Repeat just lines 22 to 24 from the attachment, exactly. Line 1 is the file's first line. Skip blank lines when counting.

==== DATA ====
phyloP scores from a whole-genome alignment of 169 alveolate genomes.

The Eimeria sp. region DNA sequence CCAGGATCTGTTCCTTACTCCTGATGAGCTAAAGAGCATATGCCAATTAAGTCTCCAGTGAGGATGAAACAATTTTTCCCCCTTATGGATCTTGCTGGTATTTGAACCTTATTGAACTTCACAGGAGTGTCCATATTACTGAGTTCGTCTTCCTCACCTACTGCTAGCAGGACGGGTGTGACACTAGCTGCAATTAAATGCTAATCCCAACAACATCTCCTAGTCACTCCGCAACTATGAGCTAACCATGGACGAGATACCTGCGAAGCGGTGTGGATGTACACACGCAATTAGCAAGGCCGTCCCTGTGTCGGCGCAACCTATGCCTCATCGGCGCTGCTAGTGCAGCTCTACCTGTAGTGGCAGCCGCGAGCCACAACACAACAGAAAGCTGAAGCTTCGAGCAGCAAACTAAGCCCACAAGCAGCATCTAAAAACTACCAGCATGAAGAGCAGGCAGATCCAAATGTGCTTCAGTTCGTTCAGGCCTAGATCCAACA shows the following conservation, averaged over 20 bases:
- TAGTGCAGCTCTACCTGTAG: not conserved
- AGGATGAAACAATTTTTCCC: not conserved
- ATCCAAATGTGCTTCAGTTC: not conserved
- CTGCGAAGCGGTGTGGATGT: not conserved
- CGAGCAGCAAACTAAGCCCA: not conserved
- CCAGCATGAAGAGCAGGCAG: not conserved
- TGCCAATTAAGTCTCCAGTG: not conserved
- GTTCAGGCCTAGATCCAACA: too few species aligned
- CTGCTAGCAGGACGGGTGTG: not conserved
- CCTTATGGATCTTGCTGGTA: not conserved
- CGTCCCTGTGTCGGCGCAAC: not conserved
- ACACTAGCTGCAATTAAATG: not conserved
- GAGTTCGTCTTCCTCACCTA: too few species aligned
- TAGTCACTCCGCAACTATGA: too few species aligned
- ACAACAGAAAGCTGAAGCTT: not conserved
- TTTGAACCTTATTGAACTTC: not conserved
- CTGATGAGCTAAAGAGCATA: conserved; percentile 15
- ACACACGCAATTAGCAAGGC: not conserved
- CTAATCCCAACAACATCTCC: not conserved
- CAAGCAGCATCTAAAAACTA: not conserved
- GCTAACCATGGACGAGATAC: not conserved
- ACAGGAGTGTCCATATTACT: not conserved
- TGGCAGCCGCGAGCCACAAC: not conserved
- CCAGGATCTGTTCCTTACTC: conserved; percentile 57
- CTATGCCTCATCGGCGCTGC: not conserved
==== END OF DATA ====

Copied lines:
- CAAGCAGCATCTAAAAACTA: not conserved
- GCTAACCATGGACGAGATAC: not conserved
- ACAGGAGTGTCCATATTACT: not conserved